Identifying barriers: Creating solutions to improve family engagement

YouthREX Research Summaries ask Just Six Questions of research publications on key youth issues. These summaries get at what the youth sector needs to know in two pages or less!  

 

1. What was this research about?

Parents’ interest and support in their children’s education can have a huge impact on how well children do in school. Therefore, schools often try to get parents to be involved in their children’s education and school community. At the same time, it has been recognized that some parents face barriers that make it difficult for them to participate in traditionally expected ways (e.g. attend parent-teacher meetings, volunteer at school events, etc.). However, these parents still contribute to their children’s learning in other, less visible ways (e.g. getting kids to do chores at home, taking them to community events, etc.). 

This research is about how schools can move from just thinking about parent involvement in traditional ways (being physically present in the school building) to more expansive understandings of parent engagement (recognizing and responding to parents’ feedback and actively addressing barriers that parents identify).  

 

2. Where did the research take place?

This research took place in the Midwestern United States.  

 

3. Who is this research about?

This research is about parents of children in elementary, middle, and high school, as well as staff from these schools.  

 

“…effective strategies can help families support their children in different ways… ultimately moving from involvement—being present in the school building—to parent engagement—collaboration built through multiple constructions of how parents are involved” (p. 166).

 

4. How was this research done?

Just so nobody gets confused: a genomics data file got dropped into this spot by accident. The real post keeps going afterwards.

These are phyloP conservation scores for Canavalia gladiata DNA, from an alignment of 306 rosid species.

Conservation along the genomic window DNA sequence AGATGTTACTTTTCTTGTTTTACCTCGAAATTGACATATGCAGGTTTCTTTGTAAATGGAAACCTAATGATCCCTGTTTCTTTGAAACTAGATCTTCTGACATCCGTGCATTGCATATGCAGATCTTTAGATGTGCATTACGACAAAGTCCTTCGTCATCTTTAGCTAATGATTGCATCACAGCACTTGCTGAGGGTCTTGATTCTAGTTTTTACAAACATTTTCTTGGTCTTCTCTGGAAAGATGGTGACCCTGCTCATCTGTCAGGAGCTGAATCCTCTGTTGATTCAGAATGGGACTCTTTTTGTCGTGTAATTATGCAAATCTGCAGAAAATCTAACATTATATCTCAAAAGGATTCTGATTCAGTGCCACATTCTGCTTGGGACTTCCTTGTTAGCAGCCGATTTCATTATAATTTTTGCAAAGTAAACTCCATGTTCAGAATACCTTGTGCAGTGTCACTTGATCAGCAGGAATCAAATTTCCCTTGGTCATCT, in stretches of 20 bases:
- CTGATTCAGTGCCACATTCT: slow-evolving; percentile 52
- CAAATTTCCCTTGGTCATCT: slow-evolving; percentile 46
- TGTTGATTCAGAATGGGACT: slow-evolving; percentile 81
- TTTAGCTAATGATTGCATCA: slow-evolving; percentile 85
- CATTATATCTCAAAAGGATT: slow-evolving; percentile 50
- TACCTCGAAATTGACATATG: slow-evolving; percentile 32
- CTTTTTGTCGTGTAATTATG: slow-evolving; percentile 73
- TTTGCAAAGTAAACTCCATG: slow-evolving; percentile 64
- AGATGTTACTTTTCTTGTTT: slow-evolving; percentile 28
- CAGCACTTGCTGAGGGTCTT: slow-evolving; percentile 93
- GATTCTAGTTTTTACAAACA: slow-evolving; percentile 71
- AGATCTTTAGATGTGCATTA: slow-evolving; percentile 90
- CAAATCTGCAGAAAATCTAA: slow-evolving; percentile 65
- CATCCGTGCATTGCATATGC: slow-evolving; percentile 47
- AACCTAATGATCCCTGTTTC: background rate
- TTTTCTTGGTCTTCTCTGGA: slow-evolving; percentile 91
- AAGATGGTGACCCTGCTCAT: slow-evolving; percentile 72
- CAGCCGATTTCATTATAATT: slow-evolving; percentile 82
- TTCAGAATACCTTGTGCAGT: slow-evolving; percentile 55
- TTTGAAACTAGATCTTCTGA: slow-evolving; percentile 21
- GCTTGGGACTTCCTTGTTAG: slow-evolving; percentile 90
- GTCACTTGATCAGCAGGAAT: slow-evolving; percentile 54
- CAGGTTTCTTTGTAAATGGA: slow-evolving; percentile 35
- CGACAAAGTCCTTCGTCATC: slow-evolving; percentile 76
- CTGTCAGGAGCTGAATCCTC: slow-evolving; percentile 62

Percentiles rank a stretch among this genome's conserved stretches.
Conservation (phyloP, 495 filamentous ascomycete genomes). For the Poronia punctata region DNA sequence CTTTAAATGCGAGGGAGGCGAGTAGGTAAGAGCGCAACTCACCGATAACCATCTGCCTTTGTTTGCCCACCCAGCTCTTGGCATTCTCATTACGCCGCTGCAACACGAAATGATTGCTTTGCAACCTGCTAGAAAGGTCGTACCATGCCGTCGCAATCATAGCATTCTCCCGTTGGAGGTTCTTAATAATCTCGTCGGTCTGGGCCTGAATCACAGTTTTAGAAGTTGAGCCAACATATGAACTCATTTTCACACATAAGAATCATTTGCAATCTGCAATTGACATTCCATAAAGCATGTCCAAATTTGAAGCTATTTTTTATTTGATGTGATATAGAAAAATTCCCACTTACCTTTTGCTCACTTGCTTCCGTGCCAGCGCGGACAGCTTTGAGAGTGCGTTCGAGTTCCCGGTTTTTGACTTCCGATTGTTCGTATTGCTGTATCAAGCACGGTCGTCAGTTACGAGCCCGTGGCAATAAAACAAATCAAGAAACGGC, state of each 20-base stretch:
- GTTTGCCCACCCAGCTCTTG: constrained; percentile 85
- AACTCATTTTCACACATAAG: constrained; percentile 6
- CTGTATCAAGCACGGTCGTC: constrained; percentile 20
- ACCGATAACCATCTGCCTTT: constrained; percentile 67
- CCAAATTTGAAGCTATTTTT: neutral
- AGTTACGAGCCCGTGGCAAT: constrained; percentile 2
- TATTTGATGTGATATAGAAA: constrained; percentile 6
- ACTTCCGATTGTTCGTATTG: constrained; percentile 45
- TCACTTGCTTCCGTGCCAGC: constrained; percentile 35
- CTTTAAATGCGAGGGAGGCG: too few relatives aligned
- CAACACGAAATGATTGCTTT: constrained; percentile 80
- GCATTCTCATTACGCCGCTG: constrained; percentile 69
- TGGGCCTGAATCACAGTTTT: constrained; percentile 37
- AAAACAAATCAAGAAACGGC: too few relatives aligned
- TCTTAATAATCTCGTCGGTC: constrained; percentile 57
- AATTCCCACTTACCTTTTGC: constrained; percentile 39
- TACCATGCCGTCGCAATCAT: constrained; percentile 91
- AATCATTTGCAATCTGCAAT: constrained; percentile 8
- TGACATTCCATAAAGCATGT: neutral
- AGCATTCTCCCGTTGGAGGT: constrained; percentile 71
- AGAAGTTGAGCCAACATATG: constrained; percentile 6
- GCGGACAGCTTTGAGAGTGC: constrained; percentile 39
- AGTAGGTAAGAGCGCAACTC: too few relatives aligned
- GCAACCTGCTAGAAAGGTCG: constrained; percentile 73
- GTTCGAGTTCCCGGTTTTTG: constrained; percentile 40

Twenty focus groups (group discussions) were held with families (50 parents/grandparents), and with 76 staff, in six schools. The main focus of the groups was to answer two research questions: 

  1. What are the barriers or limitations to families attending school events? 
  2. What can be done differently to increase family involvement? 

The focus groups were tape-recorded and transcribed (written out word-for-word). Then the researchers found common themes that appeared in the discussions, which became the research findings.   

 

5. What are the key findings?

Five key themes were common between parents and school staff:

  1. Providing opportunities for involvement: Parents said that having other children made it harder to volunteer or attend events, and that having to prepare food before an event was a challenge. They suggested that schools could improve involvement by providing childcare and food, having weekend activities, and making sure they didn’t have events on the same day as other schools (in case students have siblings at other schools).

  2. Improving communication: Parents expressed concern that schools did not give them enough notice of upcoming events. They also thought that, at times, schools only contacted them once major problems with their children had developed. Others noted that language barriers existed. Staff tended to see communication problems in terms of not being able to get in touch with parents. When teachers communicate with parents more often, and more consistently, students seem to perform better in the classroom, and parents feel more informed and better able to be involved.